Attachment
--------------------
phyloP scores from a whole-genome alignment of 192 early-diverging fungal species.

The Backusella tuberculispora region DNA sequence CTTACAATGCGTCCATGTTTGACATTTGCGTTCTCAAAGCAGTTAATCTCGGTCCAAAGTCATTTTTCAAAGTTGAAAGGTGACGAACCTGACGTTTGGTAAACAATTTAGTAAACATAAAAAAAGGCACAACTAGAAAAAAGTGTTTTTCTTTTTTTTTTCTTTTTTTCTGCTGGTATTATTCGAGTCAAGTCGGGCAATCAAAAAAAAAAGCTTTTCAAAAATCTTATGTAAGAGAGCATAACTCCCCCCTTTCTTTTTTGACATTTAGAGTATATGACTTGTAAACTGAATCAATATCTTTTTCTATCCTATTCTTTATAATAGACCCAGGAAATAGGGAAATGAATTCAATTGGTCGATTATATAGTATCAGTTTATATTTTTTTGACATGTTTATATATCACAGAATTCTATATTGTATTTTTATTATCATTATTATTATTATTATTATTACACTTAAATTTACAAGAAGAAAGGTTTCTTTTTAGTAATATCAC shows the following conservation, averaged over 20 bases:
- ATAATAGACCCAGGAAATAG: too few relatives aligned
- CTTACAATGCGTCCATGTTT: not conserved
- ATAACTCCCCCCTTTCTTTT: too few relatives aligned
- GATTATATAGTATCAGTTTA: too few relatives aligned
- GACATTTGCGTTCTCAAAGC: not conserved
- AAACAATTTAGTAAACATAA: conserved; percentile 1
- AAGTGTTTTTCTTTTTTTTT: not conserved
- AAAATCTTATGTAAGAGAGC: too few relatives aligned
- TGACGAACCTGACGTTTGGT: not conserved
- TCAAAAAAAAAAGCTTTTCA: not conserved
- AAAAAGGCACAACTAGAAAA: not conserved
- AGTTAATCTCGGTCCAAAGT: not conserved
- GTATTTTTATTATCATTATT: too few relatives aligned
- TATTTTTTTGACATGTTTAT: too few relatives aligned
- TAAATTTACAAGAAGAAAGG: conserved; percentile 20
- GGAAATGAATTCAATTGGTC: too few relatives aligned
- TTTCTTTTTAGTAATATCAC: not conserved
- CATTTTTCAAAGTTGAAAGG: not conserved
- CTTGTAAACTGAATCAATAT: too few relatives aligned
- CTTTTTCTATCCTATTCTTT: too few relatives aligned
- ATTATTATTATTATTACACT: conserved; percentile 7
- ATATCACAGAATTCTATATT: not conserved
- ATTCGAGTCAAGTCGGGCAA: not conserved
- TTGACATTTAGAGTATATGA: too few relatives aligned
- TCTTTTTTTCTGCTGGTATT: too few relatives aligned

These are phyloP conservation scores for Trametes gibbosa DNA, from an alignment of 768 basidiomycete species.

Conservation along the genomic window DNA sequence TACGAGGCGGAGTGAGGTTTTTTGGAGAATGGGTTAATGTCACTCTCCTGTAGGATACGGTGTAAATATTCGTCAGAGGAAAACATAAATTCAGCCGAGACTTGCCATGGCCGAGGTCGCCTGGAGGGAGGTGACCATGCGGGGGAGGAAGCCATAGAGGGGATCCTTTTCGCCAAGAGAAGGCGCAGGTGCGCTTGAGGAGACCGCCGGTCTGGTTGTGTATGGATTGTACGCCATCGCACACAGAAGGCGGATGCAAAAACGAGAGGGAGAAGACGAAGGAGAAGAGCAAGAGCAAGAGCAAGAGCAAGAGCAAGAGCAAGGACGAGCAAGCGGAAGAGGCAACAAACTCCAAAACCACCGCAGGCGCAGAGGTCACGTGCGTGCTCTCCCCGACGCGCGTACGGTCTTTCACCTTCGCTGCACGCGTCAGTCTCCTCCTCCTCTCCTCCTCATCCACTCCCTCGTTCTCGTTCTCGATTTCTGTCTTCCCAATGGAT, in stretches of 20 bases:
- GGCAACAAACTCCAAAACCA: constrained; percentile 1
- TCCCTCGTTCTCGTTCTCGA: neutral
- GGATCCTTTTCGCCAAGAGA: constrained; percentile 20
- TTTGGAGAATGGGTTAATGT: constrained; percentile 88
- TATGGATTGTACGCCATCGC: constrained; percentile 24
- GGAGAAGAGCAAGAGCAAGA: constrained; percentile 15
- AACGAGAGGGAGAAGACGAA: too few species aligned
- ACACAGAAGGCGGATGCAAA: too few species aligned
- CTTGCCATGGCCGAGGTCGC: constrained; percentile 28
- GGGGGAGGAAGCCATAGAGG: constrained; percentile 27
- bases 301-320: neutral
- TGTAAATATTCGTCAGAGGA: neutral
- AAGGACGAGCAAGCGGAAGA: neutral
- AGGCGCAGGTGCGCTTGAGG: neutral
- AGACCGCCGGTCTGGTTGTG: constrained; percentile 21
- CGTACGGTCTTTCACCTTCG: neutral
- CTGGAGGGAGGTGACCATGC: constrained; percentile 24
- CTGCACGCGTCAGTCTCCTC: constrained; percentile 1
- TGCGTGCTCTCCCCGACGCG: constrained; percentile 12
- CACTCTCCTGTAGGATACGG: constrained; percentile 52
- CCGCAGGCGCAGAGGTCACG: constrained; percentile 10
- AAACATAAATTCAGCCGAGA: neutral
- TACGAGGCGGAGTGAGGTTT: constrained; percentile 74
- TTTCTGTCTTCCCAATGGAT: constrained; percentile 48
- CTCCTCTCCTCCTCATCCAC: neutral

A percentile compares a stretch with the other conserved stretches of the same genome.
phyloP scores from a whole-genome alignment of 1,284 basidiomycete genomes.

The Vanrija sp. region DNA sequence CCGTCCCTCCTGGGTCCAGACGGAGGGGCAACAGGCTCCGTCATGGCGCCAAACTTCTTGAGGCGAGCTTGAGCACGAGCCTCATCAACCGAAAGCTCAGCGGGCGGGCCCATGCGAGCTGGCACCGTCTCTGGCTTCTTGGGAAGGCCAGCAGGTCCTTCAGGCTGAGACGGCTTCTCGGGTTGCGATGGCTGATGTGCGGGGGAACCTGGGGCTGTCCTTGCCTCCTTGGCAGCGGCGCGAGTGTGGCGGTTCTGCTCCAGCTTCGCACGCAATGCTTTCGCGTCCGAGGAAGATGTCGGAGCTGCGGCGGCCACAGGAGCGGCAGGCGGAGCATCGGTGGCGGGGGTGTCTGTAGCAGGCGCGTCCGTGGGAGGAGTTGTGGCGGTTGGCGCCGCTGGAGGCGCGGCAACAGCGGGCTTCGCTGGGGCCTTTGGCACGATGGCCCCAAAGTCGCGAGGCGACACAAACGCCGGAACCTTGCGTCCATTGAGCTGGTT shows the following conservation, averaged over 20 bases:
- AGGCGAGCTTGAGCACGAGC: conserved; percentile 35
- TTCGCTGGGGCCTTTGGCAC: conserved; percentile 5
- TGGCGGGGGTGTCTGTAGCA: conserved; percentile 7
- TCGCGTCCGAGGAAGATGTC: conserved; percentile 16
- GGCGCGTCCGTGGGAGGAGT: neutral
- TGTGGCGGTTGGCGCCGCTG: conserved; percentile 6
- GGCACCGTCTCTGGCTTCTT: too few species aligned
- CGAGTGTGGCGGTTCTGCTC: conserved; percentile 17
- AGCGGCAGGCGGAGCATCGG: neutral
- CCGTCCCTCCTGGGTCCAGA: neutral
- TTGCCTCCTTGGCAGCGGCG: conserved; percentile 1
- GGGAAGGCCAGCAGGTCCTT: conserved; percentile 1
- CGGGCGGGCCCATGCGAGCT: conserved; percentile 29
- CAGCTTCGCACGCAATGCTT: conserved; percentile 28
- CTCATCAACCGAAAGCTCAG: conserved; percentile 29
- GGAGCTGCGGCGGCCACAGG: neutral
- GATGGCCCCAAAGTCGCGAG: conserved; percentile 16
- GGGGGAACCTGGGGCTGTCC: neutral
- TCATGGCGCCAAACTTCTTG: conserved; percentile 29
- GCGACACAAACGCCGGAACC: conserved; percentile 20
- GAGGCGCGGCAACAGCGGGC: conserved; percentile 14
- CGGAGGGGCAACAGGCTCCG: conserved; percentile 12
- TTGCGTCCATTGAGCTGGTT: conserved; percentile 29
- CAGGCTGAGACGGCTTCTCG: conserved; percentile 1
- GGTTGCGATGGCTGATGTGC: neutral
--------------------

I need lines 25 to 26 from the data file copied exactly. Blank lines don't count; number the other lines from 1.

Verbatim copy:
- ATTCGAGTCAAGTCGGGCAA: not conserved
- TTGACATTTAGAGTATATGA: too few relatives aligned